Foreign Minister Sergey Lavrov’s interview with Trud newspaper, published on August 21, 2020
Question: The UN marks its 75th anniversary this year, and will hold its 75th General Assembly. Will any new matters that have not been on the agenda before be raised? What questions does Russia intend to work on?
Sergey Lavrov: True, the United Nations is marking its 75th anniversary this year. This anniversary has special significance for Russia as a founding member and a permanent member of the Security Council. We believe that it should help further strengthen the UN’s central coordinating role in world affairs, unite international efforts in countering challenges and threats the world is facing today, and build relations among nations in the spirit of genuine justice and equality.
Unfortunately, the coronavirus pandemic has spread around the world, significantly curtailing the initial plans for this anniversary session. Most of the events of the high-level week, which is de facto the prime event of the year in international politics, as well as the meetings scheduled for the next few months will take place online. The choice of this format was dictated by necessity, but it should not affect the status or significance of the discussions.
As for the agenda of the 75th session of the UN General Assembly, its draft is already available and covers a wide range of matters in almost all spheres of international relations, from strategic stability to sandstorms. As expected, questions relating to fighting the COVID-19 pandemic and overcoming its consequences will be high on the agenda.
During the upcoming session of the General Assembly, Russia will uphold its principled approaches. This includes promoting a positive, unifying agenda, consolidating support for building a polycentric international order, ensuring strict compliance with the UN Charter, countering attempts to promote the concept of a “rules-based order” as an alternative to international law, and solving regional crises and conflicts by political and diplomatic means.
We will continue our efforts to step up international cooperation in fighting terrorism, adopt truly universal, inclusive rules of responsible state behaviour in the information space, strengthening the existing treaty frameworks on arms control, disarmament and non-proliferation and developing new ones, as well as opposing any attempts to distort the history and outcome of World War II as unacceptable.
Of course, we will promptly respond to any new issues that may arise.
Question: Our relations with the European Union leave much to be desired. The mutual sanctions are still in place, and many cooperation programmes have been frozen. What are the chances for warming on this track?
Sergey Lavrov: I think it would be more appropriate to address this question to our EU colleagues. It was their initiative to suspend many inter-industry formats and political dialogue; some promising projects were paused, including those aimed at building a common trade, economic and humanitarian space from Lisbon to Vladivostok. At the same time, they told us that any significant improvement in relations will depend on the implementation of the Minsk agreements on the settlement of the conflict in southeastern Ukraine, to which Russia is not even a party. Unfortunately, this artificial and short-sighted correlation remains to this day – which suits Kiev perfectly. They ignore their obligations under the Minsk Package of Measures, not even trying to hide their interest in using the unsettled conflict to maintain sanctions pressure on Russia.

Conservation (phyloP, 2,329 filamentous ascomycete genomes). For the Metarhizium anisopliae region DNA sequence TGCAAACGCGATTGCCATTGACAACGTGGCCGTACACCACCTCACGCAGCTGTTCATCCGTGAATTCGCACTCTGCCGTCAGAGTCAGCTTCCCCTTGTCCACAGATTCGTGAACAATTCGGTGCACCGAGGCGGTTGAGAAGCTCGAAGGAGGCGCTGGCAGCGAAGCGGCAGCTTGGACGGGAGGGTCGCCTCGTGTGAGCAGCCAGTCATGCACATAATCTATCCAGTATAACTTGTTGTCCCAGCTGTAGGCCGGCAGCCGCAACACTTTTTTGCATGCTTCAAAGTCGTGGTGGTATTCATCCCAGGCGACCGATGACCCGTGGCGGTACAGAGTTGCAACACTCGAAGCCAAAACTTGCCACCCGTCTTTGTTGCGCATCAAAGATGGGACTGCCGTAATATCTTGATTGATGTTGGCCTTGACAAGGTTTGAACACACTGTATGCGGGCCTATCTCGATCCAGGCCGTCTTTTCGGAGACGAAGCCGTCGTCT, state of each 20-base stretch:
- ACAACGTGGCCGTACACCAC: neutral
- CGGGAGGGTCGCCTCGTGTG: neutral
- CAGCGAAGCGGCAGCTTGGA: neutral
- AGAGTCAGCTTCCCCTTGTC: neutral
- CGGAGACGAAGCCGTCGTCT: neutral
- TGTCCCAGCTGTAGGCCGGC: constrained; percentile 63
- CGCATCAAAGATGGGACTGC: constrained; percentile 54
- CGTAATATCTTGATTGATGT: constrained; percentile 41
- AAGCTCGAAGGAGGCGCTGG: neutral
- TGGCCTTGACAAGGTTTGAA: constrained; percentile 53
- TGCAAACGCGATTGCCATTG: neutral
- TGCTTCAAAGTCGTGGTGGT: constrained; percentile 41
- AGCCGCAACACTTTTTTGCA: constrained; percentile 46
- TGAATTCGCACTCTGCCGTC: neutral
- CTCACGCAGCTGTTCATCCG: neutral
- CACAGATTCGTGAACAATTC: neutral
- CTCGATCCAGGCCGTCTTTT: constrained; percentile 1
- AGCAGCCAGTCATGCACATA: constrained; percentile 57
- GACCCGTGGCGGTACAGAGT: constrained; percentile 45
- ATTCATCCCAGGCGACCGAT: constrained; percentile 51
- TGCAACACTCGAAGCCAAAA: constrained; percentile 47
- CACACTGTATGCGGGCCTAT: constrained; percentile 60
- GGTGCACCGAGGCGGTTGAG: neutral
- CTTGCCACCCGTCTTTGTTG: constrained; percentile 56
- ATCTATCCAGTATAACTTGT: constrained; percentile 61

We can see that the pandemic has clearly accelerated mental processes in the European Union. They are increasingly using the ‘greater strategic autonomy’ in international affairs rhetoric. President of the European Council Charles Michel initiated an intra-EU discussion on the pros and cons of the current approach to relations with Russia. We are looking at this process with a certain interest, although we don’t have any big expectations regarding it – the ideologically blinkered and inert thinking in relation to our country is too persistent in some EU states, even to the detriment of their own national interests. However, this is their choice, and they are responsible for it.
I would like to add that we are by no means opposed to the EU's greater independence in international affairs. Some time ago, we even offered Brussels to cooperate on crisis management and the development of military technical capabilities. Even today, we consider the EU as a potential participant in the Greater Eurasian Partnership concept proposed by President Vladimir Putin. We believe this would benefit the European Union as well, combine regional integration potentials and facilitate European economic operators’ access to Eurasian markets.
We hope that a sober analysis of the multipolar world will eventually prompt the EU to rethink its obviously outdated approaches on the Russian track. For our part, we, as before, are always open to honest and mutually beneficial cooperation.
Question: NATO remains active on our borders, and our relations remain strained. What are the Russian Foreign Ministry’s conceptual approaches to easing tensions on the western track?
Sergey Lavrov: Let me remind you that cooperation between Russia and NATO was curtailed in 2014, and it was not our initiative. All the improvements in our relations, including the dialogue and cooperation mechanism – the Russia-NATO Council (RNC) – were lost overnight. Today the RNC, an ‘all-weather’ dialogue format we jointly created in 2002, has become a platform where NATO countries are trying to lecture us on the Ukrainian settlement, although NATO has no role to play in it. It is obvious that the Ukrainian crisis is being used as a pretext, and is not the real reason for the alliance to return to its old ways of ‘containing’ Russia.